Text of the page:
Understanding The Causes & Symptoms Of Pneumonia
Pneumonia refers to an infection in the lungs that causes the alveoli (small air sacs) to fill with pus or fluid making it hard to breathe and exchange air. Contracting pneumonia can have an extremely adverse effect if left untreated. According to the Centers for Disease Control and Prevention (CDC), over 50,000 Americans die from the disease every year. But, you can take precautions to reduce your chances of getting pneumonia.
Signs & Symptoms
The signs and symptoms of pneumonia vary from person to person depending on the severity and cause of the infection. Common symptoms include a cough with green, yellow, or even bloody mucus, fever, chills, and shortness of breath. Some patients also experience chest pain, sweating, loss of appetite, headache, fatigue, and confusion.
Causes of Pneumonia
Pneumonia is an infection with many known causes including bacteria, viruses, fungi, mycoplasmas, and even chemicals. Certain people are at higher risk of contracting pneumonia, including those who:
- Smoke cigarettes
- Live in a long-term care facility
- Have cystic fibrosis or COPD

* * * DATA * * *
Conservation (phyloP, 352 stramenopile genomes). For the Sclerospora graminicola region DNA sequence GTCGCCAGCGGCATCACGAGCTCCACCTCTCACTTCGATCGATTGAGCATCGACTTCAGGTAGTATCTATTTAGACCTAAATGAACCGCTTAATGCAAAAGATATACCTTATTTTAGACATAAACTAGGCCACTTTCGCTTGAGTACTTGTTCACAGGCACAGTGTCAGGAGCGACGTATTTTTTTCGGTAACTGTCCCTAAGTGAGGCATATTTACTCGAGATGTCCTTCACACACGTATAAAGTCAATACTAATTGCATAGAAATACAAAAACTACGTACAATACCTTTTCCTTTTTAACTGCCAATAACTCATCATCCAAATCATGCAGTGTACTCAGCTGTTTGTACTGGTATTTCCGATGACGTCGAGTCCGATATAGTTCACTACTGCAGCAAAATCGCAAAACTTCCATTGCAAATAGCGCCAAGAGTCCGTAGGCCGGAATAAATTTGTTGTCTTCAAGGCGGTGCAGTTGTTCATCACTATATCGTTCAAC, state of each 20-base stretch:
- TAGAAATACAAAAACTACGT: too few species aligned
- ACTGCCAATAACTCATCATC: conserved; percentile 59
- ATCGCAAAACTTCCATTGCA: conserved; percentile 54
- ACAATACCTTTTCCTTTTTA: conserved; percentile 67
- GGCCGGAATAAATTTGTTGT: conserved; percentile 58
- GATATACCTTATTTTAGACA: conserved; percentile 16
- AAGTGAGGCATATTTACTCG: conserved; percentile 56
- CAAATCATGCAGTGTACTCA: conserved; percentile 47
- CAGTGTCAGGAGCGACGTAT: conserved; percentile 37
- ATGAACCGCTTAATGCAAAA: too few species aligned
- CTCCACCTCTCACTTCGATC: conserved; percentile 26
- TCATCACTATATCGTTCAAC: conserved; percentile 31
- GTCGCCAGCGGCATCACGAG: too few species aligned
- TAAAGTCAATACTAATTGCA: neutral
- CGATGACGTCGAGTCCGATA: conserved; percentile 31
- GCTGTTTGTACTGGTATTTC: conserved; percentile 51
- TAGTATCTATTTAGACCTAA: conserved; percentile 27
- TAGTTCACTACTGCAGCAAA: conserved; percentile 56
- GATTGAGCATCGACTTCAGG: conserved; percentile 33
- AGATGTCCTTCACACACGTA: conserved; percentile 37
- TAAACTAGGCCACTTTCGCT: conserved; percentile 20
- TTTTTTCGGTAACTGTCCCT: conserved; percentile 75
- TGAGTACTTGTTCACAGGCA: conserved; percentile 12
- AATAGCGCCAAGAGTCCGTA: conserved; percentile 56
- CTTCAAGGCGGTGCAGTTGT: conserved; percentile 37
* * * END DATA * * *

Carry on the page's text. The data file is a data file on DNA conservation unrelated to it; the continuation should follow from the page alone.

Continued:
- Have impaired cognition (dementia, stroke, etc)
- Are immunocompromised
- Have cerebral palsy
- Are diagnosed with a serious illness
- Have had a respiratory infection like influenza or bronchitis recently
- Live with dysphasia (difficulty swallowing)
Patients who are immunocompromised, and are under age 5 or over age 60, are at highest risk of serious complications from pneumonia.
The treatment for pneumonia depends on the cause. Patients with bacterial pneumonia will require antibiotic treatment. Many patients also require a short-term hospital stay to monitor and supplement oxygen levels, administer antibiotics in the most effective way, and detect and address any decline in condition as quickly as possible. Patients with life-threatening pneumonia may require an ICU stay and subsequent post-acute stay.
The best way to improve the odds of a successful recovery is to seek medical attention as soon as you suspect you may have pneumonia. To learn more about this infection or find the right post-acute care facility for pneumonia recovery, visit our expert providers at Santé today.< Back to Library